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Garrett Levelson wrote:

Hi, guys —

I am considering conversion to Catholicism and I have a brief, yet spiritually-urgent question that is weighing me down. I was wondering if someone could briefly speak to my troubled soul.

First, let me provide some background. One aspect of my sinful past which I am presently working to overcome is my history of, indeed, quite a pathological level of lying. I would lie so often that regularly it was:

  • for no reason
  • for no benefit
  • no importance/consequence (i.e. no harm and over the most trivial of matters) and
  • even came automatically without even any act of mental deliberation.

Of course, some serious lies were told as well . . . ones which tarnished reputations.

Aware of Catholic social teaching, I am currently in the process of making acts of reparation for the slanderous lies I have told - i.e. those lies which can plausibly be construed as tarnishing one's reputation. This a duty I acknowledge and am (painfully) trying to fulfil.

However, after reading Catechism of the Catholic Churchparagraph 2487 it appears that Church teaching is that all lies require reparation.

III. Offenses against Truth

2487 Every offense committed against justice and truth entails the duty of reparation, even if its author has been forgiven. When it is impossible publicly to make reparation for a wrong, it must be made secretly. If someone who has suffered harm cannot be directly compensated, he must be given moral satisfaction in the name of charity. This duty of reparation also concerns offenses against another's reputation. This reparation, moral and sometimes material, must be evaluated in terms of the extent of the damage inflicted. It obliges in conscience.

  • Does this mean I need to confess each individual lie I have ever told?

I must admit that my aversion to this is mainly social. I can't imagine the intense awkwardness that would ensue with telling everyone that I am a pathological liar, or admitting to some silly self-aggrandizing claims that have had no real impact on the world (telling people I have made a certain social achievement, etc). However, for these lies — lies which have hurt no one, my conscience does not sear me (as it does in the case of lies of slander).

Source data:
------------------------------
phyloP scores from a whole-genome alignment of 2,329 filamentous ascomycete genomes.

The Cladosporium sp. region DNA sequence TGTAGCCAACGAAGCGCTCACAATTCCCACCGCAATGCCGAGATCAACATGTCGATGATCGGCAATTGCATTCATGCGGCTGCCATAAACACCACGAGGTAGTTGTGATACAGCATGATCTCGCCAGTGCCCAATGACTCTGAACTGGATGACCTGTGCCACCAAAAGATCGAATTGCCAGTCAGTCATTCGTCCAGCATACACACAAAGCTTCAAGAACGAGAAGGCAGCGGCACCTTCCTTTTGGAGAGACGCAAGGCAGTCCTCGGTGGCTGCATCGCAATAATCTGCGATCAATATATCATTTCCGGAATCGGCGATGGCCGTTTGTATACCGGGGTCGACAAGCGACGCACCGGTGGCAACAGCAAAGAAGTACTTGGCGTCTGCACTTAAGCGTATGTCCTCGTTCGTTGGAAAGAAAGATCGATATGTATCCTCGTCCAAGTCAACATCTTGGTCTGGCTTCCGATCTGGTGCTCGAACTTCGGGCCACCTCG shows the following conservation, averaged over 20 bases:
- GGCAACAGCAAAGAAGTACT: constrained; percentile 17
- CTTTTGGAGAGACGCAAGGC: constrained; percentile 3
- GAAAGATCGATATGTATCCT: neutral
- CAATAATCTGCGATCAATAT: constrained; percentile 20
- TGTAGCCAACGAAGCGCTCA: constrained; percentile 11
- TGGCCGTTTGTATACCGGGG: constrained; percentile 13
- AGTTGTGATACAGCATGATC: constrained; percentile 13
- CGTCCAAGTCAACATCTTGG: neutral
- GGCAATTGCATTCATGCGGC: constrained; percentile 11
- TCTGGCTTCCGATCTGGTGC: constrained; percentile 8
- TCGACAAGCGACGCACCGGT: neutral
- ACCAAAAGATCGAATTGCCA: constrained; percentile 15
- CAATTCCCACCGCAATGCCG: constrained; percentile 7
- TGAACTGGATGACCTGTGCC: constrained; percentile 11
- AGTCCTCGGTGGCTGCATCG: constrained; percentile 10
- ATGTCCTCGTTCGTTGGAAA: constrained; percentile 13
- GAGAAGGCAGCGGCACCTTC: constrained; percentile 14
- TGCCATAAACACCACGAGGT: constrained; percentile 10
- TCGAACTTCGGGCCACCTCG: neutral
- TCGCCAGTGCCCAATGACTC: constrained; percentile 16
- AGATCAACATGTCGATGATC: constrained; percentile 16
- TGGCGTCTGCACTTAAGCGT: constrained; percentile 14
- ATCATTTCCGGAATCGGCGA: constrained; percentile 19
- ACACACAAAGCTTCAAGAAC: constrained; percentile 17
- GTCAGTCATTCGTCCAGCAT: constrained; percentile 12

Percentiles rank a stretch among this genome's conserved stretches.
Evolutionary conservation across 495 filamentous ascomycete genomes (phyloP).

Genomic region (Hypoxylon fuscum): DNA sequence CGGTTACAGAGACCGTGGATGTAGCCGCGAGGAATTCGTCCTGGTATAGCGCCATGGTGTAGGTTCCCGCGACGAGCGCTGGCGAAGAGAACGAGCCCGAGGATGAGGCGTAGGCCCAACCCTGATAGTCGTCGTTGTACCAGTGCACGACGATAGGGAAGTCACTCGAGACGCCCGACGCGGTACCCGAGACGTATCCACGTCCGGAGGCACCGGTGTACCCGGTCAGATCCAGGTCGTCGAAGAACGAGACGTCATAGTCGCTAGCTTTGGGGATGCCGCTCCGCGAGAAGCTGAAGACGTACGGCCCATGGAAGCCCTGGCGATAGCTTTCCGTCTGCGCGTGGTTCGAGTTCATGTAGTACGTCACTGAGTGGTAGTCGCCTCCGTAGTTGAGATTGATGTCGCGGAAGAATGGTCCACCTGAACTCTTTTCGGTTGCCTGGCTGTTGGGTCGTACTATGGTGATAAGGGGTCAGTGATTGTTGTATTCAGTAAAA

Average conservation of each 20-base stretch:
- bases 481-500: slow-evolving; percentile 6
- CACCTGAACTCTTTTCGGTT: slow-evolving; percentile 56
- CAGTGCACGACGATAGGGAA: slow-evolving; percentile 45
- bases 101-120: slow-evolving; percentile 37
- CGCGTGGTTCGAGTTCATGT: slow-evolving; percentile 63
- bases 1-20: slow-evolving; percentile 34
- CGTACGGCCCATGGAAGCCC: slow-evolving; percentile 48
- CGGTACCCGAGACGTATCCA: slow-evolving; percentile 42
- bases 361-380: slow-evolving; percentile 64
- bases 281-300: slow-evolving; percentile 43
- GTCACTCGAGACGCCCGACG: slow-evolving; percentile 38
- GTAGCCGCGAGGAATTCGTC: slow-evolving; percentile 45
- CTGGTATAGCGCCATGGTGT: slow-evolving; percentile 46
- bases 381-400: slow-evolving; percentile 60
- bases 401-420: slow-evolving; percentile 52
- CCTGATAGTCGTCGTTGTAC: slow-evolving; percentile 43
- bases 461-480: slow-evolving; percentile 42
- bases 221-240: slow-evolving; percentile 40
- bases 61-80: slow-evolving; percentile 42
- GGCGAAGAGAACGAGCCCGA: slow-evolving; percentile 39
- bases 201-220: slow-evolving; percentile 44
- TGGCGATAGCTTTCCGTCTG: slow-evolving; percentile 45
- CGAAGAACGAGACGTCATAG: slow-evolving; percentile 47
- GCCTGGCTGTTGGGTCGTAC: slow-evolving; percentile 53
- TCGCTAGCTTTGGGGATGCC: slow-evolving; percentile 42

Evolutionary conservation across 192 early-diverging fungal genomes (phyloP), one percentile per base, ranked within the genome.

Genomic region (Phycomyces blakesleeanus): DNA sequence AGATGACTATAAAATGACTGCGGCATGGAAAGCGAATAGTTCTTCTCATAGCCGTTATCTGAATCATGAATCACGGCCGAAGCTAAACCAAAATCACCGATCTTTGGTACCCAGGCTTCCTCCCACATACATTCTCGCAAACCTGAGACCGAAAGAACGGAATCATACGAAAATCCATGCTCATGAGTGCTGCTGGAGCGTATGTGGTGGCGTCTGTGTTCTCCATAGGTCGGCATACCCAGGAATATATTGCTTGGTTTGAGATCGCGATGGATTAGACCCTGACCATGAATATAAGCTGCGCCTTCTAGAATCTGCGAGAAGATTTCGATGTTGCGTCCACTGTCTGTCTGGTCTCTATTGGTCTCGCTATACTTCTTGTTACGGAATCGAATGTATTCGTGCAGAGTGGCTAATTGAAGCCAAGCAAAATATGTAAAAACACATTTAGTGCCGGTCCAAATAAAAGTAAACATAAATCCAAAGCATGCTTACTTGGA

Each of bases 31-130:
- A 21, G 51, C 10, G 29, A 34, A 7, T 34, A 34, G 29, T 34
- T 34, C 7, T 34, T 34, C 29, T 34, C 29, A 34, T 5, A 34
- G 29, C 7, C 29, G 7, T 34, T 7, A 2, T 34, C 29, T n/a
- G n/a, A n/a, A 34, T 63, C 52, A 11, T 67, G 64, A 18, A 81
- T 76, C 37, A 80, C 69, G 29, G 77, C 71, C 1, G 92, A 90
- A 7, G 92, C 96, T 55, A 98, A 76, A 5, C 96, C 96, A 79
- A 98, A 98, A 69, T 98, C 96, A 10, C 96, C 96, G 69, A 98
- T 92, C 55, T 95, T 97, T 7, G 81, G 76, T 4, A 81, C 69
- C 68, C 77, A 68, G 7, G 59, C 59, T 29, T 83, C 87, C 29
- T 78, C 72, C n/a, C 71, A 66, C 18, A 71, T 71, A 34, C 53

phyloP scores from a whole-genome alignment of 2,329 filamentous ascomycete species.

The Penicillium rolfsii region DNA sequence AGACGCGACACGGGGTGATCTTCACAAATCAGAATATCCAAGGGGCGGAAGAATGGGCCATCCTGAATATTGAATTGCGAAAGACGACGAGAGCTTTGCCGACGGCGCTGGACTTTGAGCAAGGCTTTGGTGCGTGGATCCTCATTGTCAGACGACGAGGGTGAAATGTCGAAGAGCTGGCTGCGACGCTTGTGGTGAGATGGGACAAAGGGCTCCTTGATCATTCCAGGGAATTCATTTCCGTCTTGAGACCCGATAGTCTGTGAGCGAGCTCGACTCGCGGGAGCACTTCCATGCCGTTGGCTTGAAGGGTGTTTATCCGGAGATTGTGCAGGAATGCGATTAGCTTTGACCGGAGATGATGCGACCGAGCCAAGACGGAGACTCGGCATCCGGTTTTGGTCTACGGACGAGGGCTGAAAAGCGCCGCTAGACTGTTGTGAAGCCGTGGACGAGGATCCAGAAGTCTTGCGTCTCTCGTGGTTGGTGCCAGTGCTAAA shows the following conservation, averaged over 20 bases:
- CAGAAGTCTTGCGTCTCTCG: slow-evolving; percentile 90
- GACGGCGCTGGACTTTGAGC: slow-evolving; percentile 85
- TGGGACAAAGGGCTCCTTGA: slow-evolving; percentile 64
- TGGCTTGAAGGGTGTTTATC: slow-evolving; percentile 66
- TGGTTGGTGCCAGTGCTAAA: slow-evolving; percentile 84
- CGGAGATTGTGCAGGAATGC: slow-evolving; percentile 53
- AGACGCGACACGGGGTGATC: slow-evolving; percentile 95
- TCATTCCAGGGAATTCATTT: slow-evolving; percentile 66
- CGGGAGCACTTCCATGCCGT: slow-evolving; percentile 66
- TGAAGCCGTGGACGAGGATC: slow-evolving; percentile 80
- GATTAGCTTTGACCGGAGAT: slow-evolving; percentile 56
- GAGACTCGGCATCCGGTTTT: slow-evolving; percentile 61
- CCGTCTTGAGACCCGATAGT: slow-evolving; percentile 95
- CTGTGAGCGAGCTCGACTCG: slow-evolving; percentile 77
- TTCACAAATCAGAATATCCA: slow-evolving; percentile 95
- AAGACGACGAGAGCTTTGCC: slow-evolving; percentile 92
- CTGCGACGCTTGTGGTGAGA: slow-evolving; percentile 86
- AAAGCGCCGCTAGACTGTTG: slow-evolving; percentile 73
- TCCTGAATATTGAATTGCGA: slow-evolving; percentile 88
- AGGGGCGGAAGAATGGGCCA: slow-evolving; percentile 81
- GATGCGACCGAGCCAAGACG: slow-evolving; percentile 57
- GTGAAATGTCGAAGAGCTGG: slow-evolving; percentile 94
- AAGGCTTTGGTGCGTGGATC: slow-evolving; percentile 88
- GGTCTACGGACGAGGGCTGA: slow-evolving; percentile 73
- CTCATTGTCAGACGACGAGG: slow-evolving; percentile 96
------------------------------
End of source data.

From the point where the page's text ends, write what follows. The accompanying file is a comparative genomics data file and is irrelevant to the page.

• So I reach out to ask what is the right and just course of action in this instance?

If I may be so bold as to extend my question slightly further, I have two more ambiguous cases that do sear my conscience and was wondering additionally if someone may be able to shed light on these cases.

  1. Cases technically of slander that may not be, in passing on such a low scale, to a person who I haven't seen in a year or so about someone that the person, I lied to, has never met. Something akin to saying, in passing, Oh yeah, my girlfriend is a nasty person.

      Is this real slander that requires a reparation?

    It has had no impact on either the victim's life or my associate — I doubt they ever even think about it.

      Do I need to contact my associate and say By the way John, two years ago I said my girlfriend was nasty, when in reality she's not?

  2. I put minor false experiences on my resume and obtained the job. Given the particular hiring process, I know that the false experience had no impact on the hiring choice.

      Nevertheless, must I admit to a technically false resume and thus be fired?

If you have time to answer my question, I cannot express my infinite gratitude for your assistance in these very important matters.

Thank you so much for your time and guidance.



  { As I'm considering joining the faith, how do I handle my problem with a pathological level of lying? }

Bob replied:

Dear Garrett,

Making acts of reparation where someone's reputation has been seriously injured of course requires some effort to mend, but the other lies do not make sense to try to and deal with individually. I would take it to Confession (though you will have to wait until you are fully Catholic to receive absolution — or, if you haven't been baptized, wait for Baptism, as it will wipe the slate/your soul clean), and tell the priest that you have behaved like a pathological liar for years, of various degrees of seriousness and are trying to correct the ones that really hurt people.

I think he would tell you to let the others go and move forward with a serious purpose of amendment.

The resume thing is a matter of conscience. If the matter really has had no impact on your ability to execute the job and if it likely didn't prevent someone else from getting the job, then perhaps you can let it go. Given your pathology, it may not have been a mortal sin, but talk to your priest about it. God knows the deal and that is why there is Purgatory. I would resolve to work some overtime for nothing except the penance factor, but talk it through in Confession.

Rebooting your life is a penance, in and of itself, because you will live with some regrets, but at some point you have to let this past completely go and live in the present of God's grace. The devil will try and drag you back through the mud and tell you there is no hope for change and you can't get out of the hole you dug. Don't buy it. Jesus Christ is our way out, and what we have messed up so bad that we can't fix, He fixes for us. That is the Cross. Glory in it, thank God for it, and put that back in the devil's face when he tries to throw you off your game. You can grow in virtue one truth at a time.

The Catholic faith is wonderful and worth the effort. The Sacraments alone are the ordinary means of supernatural grace that Christ instituted. Baptism, Confession, Eucharist are just some of the blessings you need in order to walk the walk.

I will pray for you on your journey.


Bob Kirby

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